The debate on violence against women in the Arab world has been reignited by two feminicides of an Egyptian and a Jordanian woman.
The first murder occurred on 20 June in northern Cairo when the 21-year-old student Naira Ashraf was attacked and stabbed to death in broad daylight at the entrance to Mansoura University by a man she refused. The aggressor, Mohammed Adel, was sentenced to death on Tuesday 28 June, convicted of “premeditated murder.”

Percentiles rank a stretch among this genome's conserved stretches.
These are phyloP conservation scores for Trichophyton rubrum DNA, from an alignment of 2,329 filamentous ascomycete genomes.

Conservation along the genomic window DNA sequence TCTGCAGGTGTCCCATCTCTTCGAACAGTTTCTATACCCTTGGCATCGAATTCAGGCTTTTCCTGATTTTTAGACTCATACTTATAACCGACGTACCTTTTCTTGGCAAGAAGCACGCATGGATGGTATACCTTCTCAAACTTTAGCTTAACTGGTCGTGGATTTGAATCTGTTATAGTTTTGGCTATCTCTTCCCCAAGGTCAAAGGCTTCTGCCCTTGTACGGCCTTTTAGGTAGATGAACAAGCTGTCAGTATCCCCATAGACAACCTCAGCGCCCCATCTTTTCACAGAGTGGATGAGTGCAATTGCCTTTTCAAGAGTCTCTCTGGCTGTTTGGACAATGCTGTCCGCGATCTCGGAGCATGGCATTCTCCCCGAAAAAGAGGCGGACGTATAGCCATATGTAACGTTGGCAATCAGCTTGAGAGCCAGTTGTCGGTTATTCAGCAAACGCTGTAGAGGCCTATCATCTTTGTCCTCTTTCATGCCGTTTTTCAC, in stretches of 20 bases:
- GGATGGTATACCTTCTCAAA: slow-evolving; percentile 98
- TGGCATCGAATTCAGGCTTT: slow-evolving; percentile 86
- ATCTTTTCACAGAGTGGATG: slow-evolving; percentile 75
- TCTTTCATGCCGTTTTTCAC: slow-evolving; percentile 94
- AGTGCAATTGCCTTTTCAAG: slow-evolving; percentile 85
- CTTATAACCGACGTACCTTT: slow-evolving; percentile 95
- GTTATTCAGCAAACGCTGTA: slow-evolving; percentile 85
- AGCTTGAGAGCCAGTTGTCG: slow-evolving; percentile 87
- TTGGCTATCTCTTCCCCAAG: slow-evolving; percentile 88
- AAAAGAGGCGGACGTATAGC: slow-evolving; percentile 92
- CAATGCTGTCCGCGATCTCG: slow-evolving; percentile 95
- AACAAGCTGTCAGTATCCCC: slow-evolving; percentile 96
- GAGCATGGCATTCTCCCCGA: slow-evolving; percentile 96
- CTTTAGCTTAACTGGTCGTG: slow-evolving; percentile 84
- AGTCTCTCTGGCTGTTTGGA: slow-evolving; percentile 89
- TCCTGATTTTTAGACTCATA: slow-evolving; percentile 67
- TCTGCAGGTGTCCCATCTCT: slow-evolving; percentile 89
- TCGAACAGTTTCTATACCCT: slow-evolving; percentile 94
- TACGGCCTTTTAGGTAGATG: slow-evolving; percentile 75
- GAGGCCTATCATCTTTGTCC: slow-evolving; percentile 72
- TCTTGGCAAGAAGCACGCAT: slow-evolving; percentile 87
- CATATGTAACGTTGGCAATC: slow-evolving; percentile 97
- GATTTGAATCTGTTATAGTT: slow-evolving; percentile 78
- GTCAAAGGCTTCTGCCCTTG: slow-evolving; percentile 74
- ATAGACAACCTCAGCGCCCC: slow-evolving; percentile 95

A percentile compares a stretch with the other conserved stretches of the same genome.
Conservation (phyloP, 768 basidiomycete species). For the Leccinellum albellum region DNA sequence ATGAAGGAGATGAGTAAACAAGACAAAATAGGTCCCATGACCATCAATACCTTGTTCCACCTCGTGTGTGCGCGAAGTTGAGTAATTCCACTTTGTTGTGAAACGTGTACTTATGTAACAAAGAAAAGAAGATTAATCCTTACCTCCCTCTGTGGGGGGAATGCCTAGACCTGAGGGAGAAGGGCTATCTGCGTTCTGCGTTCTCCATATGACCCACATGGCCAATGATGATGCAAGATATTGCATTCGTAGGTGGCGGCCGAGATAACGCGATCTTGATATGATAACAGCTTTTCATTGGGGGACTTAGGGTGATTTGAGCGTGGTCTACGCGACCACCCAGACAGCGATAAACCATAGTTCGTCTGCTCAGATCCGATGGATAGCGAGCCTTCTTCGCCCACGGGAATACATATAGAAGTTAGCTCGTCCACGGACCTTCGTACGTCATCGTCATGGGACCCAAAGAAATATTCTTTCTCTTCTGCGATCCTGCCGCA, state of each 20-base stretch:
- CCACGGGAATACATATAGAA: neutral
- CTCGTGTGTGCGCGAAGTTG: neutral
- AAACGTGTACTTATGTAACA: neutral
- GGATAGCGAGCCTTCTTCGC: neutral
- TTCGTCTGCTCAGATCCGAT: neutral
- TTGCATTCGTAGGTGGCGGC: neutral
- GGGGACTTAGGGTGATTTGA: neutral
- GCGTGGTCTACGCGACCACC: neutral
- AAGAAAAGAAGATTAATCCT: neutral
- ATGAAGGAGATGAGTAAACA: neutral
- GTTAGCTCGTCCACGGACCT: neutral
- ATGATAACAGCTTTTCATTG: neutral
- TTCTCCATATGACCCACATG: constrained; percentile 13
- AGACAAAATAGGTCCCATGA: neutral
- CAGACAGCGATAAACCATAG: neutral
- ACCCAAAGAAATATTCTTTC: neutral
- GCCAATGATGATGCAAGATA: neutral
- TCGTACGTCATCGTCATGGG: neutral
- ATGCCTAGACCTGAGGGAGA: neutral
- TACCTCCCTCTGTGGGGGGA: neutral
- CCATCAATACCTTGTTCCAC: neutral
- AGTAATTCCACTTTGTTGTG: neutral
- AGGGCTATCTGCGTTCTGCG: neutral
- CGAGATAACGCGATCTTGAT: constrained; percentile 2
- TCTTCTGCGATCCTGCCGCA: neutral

On 23 June, Amman University witnessed the murder of 21-year-old nursing student Iman Rashid. The murder sparked a widespread outcry in Jordan, where Internet users called for a full review of laws protecting women’s rights and criminalising violence against them.
In both countries and beyond, these two feminicides have reignited the debate on violence against women in the Arab world, where several voices have called for new regulations on sexual and gender-based violence, while several feminist groups have called for a transnational women’s strike in the Middle East.